The University of Dallas presents a group exhibition Sum of All Parts, featuring a compelling group of work from graduate fine art students in a variety of media. The exhibition showcases work by Genevieve Armstrong, Jamie Gardner, Elizabeth Given, Michelle Cortez Gonzales, Brian Hensen, Natalie Lambert, Denise Lange, Richie Peña and Terri Wilder.
Sum of All Parts is a group exhibition featuring current MA and MFA graduate students at the University of Dallas. The exhibition showcases a diverse range of themes and materials reflecting the intense research focus each student undertakes in the studio. The seven artists were each invited to present current work with the option of changing, editing, or reframing the pieces over the course of the display period.
The grotesque body and consumer culture come to a head in colorful woodblocks prints and corresponding ceramics pieces by Brian Henson. The physical vs subjective realms of human experience are explored in the work of Genevieve Armstrong and Natalie Lambert, both use oil on canvas as their primary medium. Lambert uses unprimed canvas and to represent the figure as a vacant or inhabited vessel. Armstrong’s oversized canvases confront the viewer an imaginary portrait of herself as a self-ordained king with a possum skull for a crown.
Imagination and metamorphosis are also present in the horse and human portraits by Jamie Gardner. Her large oil paintings subverting stereotypical portrayals of the power dynamic between horses and humans by showing the two in a symbiotic like relationship.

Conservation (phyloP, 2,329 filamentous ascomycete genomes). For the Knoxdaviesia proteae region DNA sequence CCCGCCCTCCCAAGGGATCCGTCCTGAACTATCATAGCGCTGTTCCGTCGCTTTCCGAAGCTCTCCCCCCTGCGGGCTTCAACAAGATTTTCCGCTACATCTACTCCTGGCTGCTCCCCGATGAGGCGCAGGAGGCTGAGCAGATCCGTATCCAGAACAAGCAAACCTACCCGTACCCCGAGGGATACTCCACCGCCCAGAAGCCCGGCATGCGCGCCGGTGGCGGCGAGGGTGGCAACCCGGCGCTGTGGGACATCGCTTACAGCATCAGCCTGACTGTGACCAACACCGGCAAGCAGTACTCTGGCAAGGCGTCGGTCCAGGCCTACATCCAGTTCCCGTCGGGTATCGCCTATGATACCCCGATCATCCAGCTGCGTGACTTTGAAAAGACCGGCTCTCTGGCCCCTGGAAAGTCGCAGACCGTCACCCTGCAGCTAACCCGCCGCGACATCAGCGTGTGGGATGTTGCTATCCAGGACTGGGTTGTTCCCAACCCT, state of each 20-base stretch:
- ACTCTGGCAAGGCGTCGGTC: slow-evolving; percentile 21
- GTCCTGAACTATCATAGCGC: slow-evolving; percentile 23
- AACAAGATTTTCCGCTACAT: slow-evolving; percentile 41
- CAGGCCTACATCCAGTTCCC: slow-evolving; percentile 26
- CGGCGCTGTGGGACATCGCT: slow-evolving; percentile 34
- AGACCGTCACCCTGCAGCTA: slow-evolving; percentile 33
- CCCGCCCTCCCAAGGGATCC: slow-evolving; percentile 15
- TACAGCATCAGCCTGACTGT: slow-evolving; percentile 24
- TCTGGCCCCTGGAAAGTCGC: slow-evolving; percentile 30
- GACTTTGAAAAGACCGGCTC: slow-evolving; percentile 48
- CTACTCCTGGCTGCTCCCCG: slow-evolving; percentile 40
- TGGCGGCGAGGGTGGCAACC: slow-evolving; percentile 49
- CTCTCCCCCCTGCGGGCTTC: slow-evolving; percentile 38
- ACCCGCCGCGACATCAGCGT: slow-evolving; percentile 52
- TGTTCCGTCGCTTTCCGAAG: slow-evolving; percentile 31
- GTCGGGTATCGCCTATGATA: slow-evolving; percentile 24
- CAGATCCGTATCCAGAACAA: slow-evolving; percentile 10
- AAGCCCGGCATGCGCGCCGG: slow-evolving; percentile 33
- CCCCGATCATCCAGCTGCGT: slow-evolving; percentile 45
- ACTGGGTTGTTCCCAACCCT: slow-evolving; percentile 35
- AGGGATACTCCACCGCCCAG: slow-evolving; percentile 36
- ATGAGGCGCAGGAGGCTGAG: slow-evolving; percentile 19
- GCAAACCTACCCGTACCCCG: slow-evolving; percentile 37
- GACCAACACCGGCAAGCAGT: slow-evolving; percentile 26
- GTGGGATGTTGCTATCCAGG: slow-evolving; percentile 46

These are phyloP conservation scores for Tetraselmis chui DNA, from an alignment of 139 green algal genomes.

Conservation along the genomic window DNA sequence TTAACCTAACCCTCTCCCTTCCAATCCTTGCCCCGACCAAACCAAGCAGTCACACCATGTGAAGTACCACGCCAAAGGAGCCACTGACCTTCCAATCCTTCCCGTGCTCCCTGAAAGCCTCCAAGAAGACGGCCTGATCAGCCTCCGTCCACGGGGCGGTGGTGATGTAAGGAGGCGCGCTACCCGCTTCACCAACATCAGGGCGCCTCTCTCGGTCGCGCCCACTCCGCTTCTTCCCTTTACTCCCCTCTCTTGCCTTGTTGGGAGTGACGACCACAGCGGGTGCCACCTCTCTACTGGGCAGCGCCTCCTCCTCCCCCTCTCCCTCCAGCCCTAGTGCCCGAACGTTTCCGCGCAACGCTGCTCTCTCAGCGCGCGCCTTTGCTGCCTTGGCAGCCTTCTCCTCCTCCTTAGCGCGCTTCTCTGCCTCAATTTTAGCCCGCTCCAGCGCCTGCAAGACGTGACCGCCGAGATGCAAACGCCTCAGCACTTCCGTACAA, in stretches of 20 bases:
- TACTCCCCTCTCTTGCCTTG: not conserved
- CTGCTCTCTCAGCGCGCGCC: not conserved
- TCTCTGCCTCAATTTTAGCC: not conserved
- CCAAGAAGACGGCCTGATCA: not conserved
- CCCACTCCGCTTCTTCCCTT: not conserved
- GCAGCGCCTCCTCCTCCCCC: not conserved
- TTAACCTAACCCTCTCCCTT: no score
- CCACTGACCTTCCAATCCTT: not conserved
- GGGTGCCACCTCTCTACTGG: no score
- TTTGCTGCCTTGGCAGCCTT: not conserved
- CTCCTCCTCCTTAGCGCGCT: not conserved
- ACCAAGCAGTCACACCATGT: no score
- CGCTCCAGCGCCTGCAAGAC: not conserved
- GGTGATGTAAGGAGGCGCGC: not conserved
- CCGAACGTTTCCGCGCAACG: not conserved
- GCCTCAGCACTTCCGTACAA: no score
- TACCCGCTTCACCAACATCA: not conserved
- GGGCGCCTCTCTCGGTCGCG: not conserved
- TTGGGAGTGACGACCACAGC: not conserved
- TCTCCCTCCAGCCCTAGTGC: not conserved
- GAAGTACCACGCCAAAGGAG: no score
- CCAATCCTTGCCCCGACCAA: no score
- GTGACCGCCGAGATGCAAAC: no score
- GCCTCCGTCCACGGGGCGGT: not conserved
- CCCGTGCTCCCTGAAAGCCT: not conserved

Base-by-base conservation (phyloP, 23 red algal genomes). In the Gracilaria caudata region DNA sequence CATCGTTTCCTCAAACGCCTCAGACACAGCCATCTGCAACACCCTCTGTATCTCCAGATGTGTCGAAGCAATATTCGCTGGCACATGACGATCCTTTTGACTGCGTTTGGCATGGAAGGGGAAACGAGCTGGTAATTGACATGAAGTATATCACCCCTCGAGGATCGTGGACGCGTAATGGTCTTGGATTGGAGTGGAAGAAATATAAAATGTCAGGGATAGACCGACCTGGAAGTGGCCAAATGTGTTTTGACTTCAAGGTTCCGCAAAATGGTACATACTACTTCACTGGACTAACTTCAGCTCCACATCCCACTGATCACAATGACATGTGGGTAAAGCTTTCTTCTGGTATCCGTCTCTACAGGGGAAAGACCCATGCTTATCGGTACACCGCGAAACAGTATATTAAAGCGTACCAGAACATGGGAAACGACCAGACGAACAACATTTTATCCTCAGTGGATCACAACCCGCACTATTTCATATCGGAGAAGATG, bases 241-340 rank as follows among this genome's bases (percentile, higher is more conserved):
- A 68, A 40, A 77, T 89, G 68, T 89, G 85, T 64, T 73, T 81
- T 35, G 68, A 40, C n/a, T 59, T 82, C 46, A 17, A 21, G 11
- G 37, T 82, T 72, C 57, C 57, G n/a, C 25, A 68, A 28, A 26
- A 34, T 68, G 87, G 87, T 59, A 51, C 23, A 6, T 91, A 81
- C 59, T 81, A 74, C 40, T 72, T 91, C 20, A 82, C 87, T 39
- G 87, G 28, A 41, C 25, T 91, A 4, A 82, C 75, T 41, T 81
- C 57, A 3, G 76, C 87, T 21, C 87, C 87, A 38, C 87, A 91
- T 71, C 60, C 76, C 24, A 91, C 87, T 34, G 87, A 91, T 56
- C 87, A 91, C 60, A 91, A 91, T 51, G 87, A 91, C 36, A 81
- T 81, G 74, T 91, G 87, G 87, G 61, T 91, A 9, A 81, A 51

Michelle Cortez Gonzales uses fabric and resin on her canvases to explore the space between the process of making and remembering. As Gonzales reconstructs a familial history embellishes and eliminates imagery to highlight the complexities and imperfections of a hazy recollection. Textiles also feature in the work of Denise Lange and Richie Peña. Large nine-foot spiral columns of yarn have been suspended in the gallery by Lange. Her aerial sculptures create dramatic forms in the way the gather, arc, and pool. The pieces represent intergenerational storytelling by their long flowing nature. In contrast, the yarn in Peña’s small intimate mix-media wall works is crocheted. The act of crocheting, with its tactile repetition, has served as an act of meditation for the artist as he reconnects with spiritual belief and religion using a multilayered approach that centers on an exploration of the symbol of the cross.
The exhibition will run May 10 - July 7, 2019, at the Beatrice M. Haggerty Gallery with the opening reception on Friday, May 10, 2019, from 6 to 9 p.m. The Haggerty Art Gallery is located at the University of Dallas in the Haggerty Art Village Art History Building, at the corner of Gorman Drive and Haggar Circle.
Reception: Friday May 10, from 6 - 9 p.m.
Beatrice M. Haggerty Gallery, University of Dallas
Monday - Friday:
9 a.m. to 5 p.m.
Saturday & Sunday:
noon to 5 p.m.
Email: [email protected]
University of Dallas
1845 E. Northgate Drive
Irving, TX 75062